special needs kids

It was bittersweet watching my friend's daughter take her bow as one of the graduating seniors. Now that she is 21, she is ready to leave the safety of school and join the community as an active member.
I've never been comfortable using words that soften things. When my kids ask me a question, I give them the most honest answer that I think they're able to handle.
Kate has autism. She loves Ninja Turtles and kicking dirt. She loves her dog and just about everyone she meets. She's recently taken an interest in photography, and she'd like to share some of her photos with you. I think you'll be impressed.
"Look at that mother up there with that little blonde kid," barked the middle-aged woman in the red dress. "Who does she think she is? There isn't a thing wrong with that child!"
Without you, autism awareness is an exclamation without a point, or a balloon without enough air. It is lacking. Because without you, the breathtakingly unusual person in your life would simply drift -- it is you who keeps him or her or them afloat and buoyant.
Some days are going to be tough. You are going to fall into bed at the end of them and be amazed that you survived! But you will survive those days, and there will be so many wonderful, happy, love-filled days that will far outnumber the tough ones in the end.
Seven-year-old Ines Mitsouras has cerebral palsy. As her mom Melinda excitedly wrote in the comments for the ad, "The girl
The thing is, I can say with great certainty that if Archie had been a typical child, she would not have even looked twice. In fact, she may have even thought, too bad, punk. But because Archie has Down syndrome, in her mind, he needed to be let off the hook. Um, no.
There are times he comes out to tell you "the man helped me." With the sink, with the paper towels, with the door. Never a concern on his face. Never a problem breathed.
Voldemort is so freaking scary that if you even speak his name, all manner of horrors could rain down upon you. The kids at Hogwarts knew better than to mess with him because, just like we teach our kids in the real world, it's best not to talk about bad things.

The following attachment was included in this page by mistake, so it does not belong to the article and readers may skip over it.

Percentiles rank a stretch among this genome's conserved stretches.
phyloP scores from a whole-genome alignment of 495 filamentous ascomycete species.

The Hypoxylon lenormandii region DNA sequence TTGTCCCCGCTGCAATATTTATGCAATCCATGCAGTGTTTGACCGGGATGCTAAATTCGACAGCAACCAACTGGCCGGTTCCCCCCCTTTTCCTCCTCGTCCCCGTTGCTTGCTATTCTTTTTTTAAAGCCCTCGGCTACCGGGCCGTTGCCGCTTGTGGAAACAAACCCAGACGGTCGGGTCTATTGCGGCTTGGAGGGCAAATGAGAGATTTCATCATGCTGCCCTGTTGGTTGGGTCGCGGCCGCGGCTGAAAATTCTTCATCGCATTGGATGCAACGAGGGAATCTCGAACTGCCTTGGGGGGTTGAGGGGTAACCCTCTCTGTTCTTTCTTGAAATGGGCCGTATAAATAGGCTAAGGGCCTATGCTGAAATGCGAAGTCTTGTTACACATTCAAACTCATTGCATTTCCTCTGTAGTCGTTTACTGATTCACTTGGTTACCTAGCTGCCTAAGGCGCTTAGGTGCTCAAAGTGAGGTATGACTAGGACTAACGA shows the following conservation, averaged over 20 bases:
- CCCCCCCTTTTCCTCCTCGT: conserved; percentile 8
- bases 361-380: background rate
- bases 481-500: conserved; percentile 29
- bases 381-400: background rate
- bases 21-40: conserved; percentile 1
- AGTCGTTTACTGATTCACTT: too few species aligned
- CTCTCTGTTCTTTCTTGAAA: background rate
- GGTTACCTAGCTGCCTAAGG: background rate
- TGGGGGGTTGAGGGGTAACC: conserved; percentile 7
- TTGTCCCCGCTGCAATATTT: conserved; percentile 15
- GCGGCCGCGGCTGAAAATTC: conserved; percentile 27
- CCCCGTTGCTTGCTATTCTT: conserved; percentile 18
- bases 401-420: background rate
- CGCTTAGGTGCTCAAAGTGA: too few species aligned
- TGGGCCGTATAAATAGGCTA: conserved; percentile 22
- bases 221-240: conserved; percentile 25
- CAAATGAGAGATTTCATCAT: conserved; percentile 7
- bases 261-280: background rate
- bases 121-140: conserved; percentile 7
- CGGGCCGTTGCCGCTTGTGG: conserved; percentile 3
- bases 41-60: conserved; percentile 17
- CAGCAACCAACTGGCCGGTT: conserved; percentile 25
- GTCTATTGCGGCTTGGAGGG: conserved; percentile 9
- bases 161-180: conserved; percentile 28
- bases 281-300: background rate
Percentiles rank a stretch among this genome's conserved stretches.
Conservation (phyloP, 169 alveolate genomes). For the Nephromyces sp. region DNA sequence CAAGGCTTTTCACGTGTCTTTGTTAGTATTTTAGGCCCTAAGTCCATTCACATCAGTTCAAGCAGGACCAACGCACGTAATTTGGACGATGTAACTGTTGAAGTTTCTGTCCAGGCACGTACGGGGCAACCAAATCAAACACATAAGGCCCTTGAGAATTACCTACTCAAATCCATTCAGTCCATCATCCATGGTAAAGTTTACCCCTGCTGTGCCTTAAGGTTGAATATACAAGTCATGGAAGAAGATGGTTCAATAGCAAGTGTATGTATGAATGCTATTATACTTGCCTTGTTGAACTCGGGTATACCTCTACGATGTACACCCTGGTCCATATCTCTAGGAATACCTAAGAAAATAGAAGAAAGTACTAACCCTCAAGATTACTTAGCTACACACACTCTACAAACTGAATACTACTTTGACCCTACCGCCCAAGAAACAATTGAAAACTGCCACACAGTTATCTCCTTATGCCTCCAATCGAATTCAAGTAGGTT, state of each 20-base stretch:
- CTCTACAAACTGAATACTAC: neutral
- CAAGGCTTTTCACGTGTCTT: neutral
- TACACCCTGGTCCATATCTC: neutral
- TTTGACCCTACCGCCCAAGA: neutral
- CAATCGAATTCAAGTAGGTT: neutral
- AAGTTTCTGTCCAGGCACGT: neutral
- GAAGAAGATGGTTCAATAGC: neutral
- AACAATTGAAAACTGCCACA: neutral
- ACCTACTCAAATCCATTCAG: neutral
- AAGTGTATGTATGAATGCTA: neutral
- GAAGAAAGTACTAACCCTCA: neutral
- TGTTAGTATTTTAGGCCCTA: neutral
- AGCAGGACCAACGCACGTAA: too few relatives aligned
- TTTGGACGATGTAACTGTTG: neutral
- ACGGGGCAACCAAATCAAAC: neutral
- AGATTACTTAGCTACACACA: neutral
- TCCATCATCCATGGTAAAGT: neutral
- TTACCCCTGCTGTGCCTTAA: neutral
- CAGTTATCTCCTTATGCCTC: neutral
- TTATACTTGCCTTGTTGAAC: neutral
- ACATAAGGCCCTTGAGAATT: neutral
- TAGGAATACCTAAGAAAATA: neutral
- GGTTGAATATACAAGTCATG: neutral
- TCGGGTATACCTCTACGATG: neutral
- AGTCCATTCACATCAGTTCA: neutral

If you think individuals and their families are just trying to game the system for their own benefit, think again.
In Jack's mind, you never lose friends, you just don't see them outside of your own mind as much as you used to. And to my son, that is the beauty of life. You just keep adding more and more friends. It never ends!
When you meet a kid with disabilities, talk to him, not just his parent. If he doesn't seem up for interacting, back off.
The only thing important in my imagined land is a person's heart. And his empathy. And his ability to find wonder.
You don't have to be a grown-up to advocate. You have to care about something and, most importantly, you have to act on it. So teach your children well. Get them involved in whatever issue is central to your life.
The truth is, the realities of raising a child with physical challenges are often not pretty, however lovingly they are handled.
As we sat in line waiting for our children to be let in to the Dinosaur Dig exhibit today, we shared knowing glances as our boys raised their hands in excitement and answered every question that the very patient narrator asked.
"This little old lady came out from behind the counter and took my shoulders, looked me in the eye, started crying, and said